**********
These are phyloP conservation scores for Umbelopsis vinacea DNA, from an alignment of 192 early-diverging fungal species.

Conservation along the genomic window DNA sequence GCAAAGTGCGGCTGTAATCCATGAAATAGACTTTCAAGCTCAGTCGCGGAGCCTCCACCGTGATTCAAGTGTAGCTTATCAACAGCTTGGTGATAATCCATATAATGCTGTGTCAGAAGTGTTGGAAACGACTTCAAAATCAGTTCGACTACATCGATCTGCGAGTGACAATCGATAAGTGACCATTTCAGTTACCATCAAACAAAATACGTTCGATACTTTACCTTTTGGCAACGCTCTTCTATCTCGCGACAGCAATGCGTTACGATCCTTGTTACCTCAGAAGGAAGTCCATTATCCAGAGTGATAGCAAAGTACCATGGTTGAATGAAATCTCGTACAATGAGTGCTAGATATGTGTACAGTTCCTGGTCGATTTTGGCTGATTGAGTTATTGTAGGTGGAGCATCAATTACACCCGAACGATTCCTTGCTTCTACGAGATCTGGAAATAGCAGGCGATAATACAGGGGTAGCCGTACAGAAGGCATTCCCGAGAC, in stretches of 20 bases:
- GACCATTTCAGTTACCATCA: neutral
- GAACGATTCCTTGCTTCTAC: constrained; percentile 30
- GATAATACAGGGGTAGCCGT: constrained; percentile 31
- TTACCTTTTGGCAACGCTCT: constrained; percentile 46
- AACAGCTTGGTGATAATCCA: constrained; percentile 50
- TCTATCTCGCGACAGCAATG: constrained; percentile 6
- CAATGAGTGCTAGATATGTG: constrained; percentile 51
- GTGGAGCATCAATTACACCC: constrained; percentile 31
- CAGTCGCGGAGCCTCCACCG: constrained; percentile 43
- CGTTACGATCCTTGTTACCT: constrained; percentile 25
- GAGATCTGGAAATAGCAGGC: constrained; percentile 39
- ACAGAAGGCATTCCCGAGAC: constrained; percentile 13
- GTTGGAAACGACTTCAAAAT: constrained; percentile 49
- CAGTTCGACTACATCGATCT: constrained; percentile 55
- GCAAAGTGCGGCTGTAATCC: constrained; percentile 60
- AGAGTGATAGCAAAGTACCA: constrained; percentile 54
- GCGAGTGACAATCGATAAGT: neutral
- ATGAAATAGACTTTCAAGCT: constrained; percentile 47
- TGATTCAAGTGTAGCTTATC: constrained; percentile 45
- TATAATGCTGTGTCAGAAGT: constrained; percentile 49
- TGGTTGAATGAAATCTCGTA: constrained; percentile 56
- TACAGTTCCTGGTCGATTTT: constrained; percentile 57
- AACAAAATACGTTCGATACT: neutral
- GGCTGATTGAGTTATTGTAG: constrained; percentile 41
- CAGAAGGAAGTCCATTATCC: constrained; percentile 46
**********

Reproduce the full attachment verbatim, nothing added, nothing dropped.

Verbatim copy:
These are phyloP conservation scores for Umbelopsis vinacea DNA, from an alignment of 192 early-diverging fungal species.

Conservation along the genomic window DNA sequence GCAAAGTGCGGCTGTAATCCATGAAATAGACTTTCAAGCTCAGTCGCGGAGCCTCCACCGTGATTCAAGTGTAGCTTATCAACAGCTTGGTGATAATCCATATAATGCTGTGTCAGAAGTGTTGGAAACGACTTCAAAATCAGTTCGACTACATCGATCTGCGAGTGACAATCGATAAGTGACCATTTCAGTTACCATCAAACAAAATACGTTCGATACTTTACCTTTTGGCAACGCTCTTCTATCTCGCGACAGCAATGCGTTACGATCCTTGTTACCTCAGAAGGAAGTCCATTATCCAGAGTGATAGCAAAGTACCATGGTTGAATGAAATCTCGTACAATGAGTGCTAGATATGTGTACAGTTCCTGGTCGATTTTGGCTGATTGAGTTATTGTAGGTGGAGCATCAATTACACCCGAACGATTCCTTGCTTCTACGAGATCTGGAAATAGCAGGCGATAATACAGGGGTAGCCGTACAGAAGGCATTCCCGAGAC, in stretches of 20 bases:
- GACCATTTCAGTTACCATCA: neutral
- GAACGATTCCTTGCTTCTAC: constrained; percentile 30
- GATAATACAGGGGTAGCCGT: constrained; percentile 31
- TTACCTTTTGGCAACGCTCT: constrained; percentile 46
- AACAGCTTGGTGATAATCCA: constrained; percentile 50
- TCTATCTCGCGACAGCAATG: constrained; percentile 6
- CAATGAGTGCTAGATATGTG: constrained; percentile 51
- GTGGAGCATCAATTACACCC: constrained; percentile 31
- CAGTCGCGGAGCCTCCACCG: constrained; percentile 43
- CGTTACGATCCTTGTTACCT: constrained; percentile 25
- GAGATCTGGAAATAGCAGGC: constrained; percentile 39
- ACAGAAGGCATTCCCGAGAC: constrained; percentile 13
- GTTGGAAACGACTTCAAAAT: constrained; percentile 49
- CAGTTCGACTACATCGATCT: constrained; percentile 55
- GCAAAGTGCGGCTGTAATCC: constrained; percentile 60
- AGAGTGATAGCAAAGTACCA: constrained; percentile 54
- GCGAGTGACAATCGATAAGT: neutral
- ATGAAATAGACTTTCAAGCT: constrained; percentile 47
- TGATTCAAGTGTAGCTTATC: constrained; percentile 45
- TATAATGCTGTGTCAGAAGT: constrained; percentile 49
- TGGTTGAATGAAATCTCGTA: constrained; percentile 56
- TACAGTTCCTGGTCGATTTT: constrained; percentile 57
- AACAAAATACGTTCGATACT: neutral
- GGCTGATTGAGTTATTGTAG: constrained; percentile 41
- CAGAAGGAAGTCCATTATCC: constrained; percentile 46